Inuslin Resistance and a Short Night's Sleep
Objective: The aim of this study was to evaluate the effect of a single night of partial sleep restriction on parameters of insulin sensitivity.
Research Design and Methods: Nine healthy subjects (five men, four women) were studied once after a night of normal sleep duration (sleep allowed from 2300 to 0730 h), and once after a night of 4 h of sleep (sleep allowed from 0100 to 0500 h). Sleep characteristics were assessed by polysomnography. Insulin sensitivity was measured by hyperinsulinemic euglycemic clamp studies (from 1130 to 1430 h) with infusion of [6,6-2H2]glucose.
Results: Sleep duration was shorter in the night with sleep restriction than in the unrestricted night (226 ± 11 vs. 454 ± 9 min; P< 0.0001). Sleep restriction did not affect basal levels of glucose, nonesterified fatty acids, insulin, or endogenous glucose production. Sleep restriction resulted in increased endogenous glucose production during the hyperinsulinemic clamp study compared to the unrestricted night (4.4 ± 0.3 vs. 3.6 ± 0.2 μmolxkg lean body mass-1 · min-1; P = 0.017), indicating hepatic insulin resistance. In addition, sleep restriction decreased the glucose disposal rate during the clamp (32.5 ± 3.6 vs. 40.7 ± 5.1 μmol · kg lean body mass-1 · min-1; P = 0009), reflecting decreased peripheral insulin sensitivity. Accordingly, sleep restriction decreased the rate of glucose infusion by approximately 25% (P = 0.001). Sleep restriction increased plasma nonesterified fatty acid levels during the clamp study (68 ± 5 vs. 57 ± 4 μmol/liter; P = 0.005).
Conclusions: Partial sleep deprivation during only a single night induces insulin resistance in multiple metabolic pathways in healthy subjects. This physiological observation may be of relevance for variations in glucoregulation in patients with type 1 and type 2 diabetes.
From press release:
According to a new study accepted for publication in The Endocrine Society's Journal of Clinical Endocrinology & Metabolism (JCEM), just one night of short sleep duration can induce insulin resistance, a component of type 2 diabetes.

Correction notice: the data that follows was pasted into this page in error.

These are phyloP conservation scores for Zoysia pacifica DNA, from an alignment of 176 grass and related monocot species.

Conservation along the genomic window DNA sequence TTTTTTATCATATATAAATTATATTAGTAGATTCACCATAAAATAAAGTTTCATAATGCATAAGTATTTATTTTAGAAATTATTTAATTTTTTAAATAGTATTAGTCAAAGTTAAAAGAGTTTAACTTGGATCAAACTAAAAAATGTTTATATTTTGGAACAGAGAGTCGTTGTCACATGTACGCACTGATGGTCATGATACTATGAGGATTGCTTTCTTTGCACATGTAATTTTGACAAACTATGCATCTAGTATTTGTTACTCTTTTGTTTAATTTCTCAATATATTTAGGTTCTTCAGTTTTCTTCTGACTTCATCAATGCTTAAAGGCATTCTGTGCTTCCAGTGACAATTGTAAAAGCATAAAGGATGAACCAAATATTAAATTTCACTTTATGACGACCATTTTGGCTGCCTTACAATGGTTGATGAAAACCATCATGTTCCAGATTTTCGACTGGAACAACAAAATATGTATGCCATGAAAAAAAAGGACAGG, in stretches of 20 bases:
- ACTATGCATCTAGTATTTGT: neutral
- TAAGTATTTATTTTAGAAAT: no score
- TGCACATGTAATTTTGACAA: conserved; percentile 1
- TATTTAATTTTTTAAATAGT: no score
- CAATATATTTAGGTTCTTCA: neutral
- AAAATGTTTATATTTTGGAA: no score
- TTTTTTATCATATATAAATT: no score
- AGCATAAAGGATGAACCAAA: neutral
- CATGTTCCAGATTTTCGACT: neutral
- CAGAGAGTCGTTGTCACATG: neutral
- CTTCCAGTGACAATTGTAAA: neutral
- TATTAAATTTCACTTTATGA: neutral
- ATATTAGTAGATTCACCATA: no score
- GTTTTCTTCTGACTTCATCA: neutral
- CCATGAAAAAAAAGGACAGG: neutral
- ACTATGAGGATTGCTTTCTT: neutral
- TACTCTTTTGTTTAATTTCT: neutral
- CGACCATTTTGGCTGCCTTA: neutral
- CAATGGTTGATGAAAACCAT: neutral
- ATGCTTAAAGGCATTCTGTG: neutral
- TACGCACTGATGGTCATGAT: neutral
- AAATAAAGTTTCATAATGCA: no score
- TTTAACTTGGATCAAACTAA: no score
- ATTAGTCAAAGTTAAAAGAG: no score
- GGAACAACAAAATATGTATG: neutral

"Sleep duration has shortened considerably in western societies in the past decade and simultaneously, there has been an increase in the prevalence of insulin resistance and type 2 diabetes," said Esther Donga, MD of the Leiden University Medical Center in The Netherlands and lead author of the study. "The co-occurring rises in shortened sleep and diabetes prevalence may not be a coincidence. Our findings show a short night of sleep has more profound effects on metabolic regulation than previously appreciated."
Previous studies have found that reductions in sleep duration over multiple nights result in impaired glucose tolerance, but this is the first study to examine the effects of only a single night of partial sleep restriction on insulin sensitivity.
In this study, researchers examined nine healthy subjects, once after a night of normal sleep duration (approximately eight hours), and once after a night of four hours of sleep. Insulin sensitivity of each study participant was measured using the hyperinsulinemic euglycemic clamp method. This method uses catheters to infuse glucose and insulin into the bloodstream and then determines insulin sensitivity by measuring the amount of glucose necessary to compensate for an increased insulin level without causing hypoglycemia.
"Our data indicate that insulin sensitivity is not fixed in healthy subjects, but depends on the duration of sleep in the preceding night," said Donga. "In fact it is tempting to speculate that the negative effects of multiple nights of shortened sleep on glucose tolerance can be reproduced, at least in part, by just one sleepless night."
Donga adds that further studies are needed to evaluate whether interventions aimed at improving sleep duration may be beneficial in stabilizing glucose levels in patients with diabetes.
1.E. Donga, M. van Dijk, J. G. van Dijk, N. R. Biermasz, G. J. Lammers, K. W. van Kralingen, E. P. M. Corssmit, J. A. Romijn
A Single Night of Partial Sleep Deprivation Induces Insulin Resistance in Multiple Metabolic Pathways in Healthy Subjects
Journal of Clinical Endocrinology & Metabolism,
Leiden University Medical Center in The Netherlands